Diet and Food for Better Blood Counts

 

This article addresses a thoughtful question that was submitted by one of our website participants. This person asked, “What types of food or diet is best for improving blood counts?” This is an excellent question, because low levels of certain types of blood cells can be a side effect of cancer treatment for many people.

Blood Counts

“Blood counts” or Complete Blood Count (CBC) refers to tests that examine the types and numbers of cells in the blood, especially red blood cells, white blood cells, and platelets. Healthcare professionals are interested in blood counts because if they drop too low, a person may become more susceptible to infections and other possible complications of cancer treatment.

Your health care team has several medical options for managing low blood counts and you should talk to your doctor if you have questions about these options. As well, you can learn much more about Blood Counts, by reading our information on Diagnosis & Testing Complete Blood Count (CBC).

In addition to medical options, good nutrition should play an important role in helping your body recover and stay healthy during and after treatment. Read on to learn how good nutrition can help you.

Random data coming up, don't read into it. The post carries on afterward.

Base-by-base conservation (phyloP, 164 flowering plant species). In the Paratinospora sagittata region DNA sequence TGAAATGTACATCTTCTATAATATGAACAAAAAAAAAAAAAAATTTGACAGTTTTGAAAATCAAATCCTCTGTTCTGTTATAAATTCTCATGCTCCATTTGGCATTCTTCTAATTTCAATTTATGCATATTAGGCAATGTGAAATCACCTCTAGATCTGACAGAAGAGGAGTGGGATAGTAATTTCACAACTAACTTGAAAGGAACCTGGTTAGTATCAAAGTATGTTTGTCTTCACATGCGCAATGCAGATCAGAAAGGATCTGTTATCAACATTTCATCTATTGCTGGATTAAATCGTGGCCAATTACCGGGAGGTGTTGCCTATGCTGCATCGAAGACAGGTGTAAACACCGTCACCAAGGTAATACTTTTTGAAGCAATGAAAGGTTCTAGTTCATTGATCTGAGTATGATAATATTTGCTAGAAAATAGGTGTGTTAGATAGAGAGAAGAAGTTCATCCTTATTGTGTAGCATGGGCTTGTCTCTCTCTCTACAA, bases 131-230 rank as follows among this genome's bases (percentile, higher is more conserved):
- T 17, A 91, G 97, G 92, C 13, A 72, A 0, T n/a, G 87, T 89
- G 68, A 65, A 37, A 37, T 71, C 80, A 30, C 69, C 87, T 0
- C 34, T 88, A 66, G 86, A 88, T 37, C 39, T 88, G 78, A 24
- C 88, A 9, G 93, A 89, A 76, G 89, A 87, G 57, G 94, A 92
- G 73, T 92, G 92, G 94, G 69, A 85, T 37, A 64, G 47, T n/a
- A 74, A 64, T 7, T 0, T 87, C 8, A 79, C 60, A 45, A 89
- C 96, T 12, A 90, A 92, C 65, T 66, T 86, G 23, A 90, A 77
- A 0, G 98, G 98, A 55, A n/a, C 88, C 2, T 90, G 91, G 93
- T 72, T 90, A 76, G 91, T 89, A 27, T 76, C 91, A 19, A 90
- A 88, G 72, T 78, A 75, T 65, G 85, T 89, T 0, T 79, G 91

Food vs. Nutrition

There aren't any specific foods that are proven to improve blood counts. However, good nutrition overall absolutely is proven to help your body heal and help your blood counts recover as quickly as possible during cancer treatment. Getting good nutrition during treatment is proven to improve quality of life, decrease fatigue, decrease the risk and severity of mucositis (mouth sores) and hand foot syndrome (plantar-palmar toxicity or peeling, itching hands and feet), decrease treatment breaks, and ensure that you are able to receive your prescribed cancer treatments on schedule (1-15).

Weight Matters

One of the single most important things you can do during cancer treatment to help your body heal and to help your blood counts recover is to avoid losing weight. If you think about this a bit, it makes sense.

Weight loss occurs when you are eating fewer calories than your body needs for basic functions, such as breathing and metabolism. This forces your body to use its own tissue for energy. In an ideal world, all of this tissue that is burned for energy would be fat tissue. However, during cancer treatment your body is not living in an ideal world.